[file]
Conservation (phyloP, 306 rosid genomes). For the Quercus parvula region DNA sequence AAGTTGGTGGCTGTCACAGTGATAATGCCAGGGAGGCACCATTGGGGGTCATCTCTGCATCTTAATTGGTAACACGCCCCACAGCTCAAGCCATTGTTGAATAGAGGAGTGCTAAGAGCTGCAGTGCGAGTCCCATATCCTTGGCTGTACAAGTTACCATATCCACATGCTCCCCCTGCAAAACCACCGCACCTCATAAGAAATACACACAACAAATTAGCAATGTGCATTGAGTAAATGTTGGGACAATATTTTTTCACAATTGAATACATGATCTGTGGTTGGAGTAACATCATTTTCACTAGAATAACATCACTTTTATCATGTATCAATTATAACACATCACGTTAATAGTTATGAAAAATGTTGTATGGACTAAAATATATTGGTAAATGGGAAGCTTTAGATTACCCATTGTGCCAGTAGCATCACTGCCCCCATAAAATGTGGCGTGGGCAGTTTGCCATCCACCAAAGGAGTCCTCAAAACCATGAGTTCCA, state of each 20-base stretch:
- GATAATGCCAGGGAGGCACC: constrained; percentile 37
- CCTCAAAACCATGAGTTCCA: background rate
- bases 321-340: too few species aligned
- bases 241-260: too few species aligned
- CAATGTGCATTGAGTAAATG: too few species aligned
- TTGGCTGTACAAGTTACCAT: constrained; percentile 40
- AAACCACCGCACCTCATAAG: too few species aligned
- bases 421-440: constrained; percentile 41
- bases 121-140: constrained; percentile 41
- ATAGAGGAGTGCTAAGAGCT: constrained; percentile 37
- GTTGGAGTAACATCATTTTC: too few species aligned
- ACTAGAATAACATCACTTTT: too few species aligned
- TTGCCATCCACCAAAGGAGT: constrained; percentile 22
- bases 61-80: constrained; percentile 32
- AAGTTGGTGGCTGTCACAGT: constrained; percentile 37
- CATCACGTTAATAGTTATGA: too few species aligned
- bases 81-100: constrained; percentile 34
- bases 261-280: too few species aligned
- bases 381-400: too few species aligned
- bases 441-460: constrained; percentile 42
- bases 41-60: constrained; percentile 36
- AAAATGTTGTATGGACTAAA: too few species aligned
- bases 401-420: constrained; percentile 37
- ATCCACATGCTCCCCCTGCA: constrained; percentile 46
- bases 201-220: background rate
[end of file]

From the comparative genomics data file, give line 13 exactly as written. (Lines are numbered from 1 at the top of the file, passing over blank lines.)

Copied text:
- ACTAGAATAACATCACTTTT: too few species aligned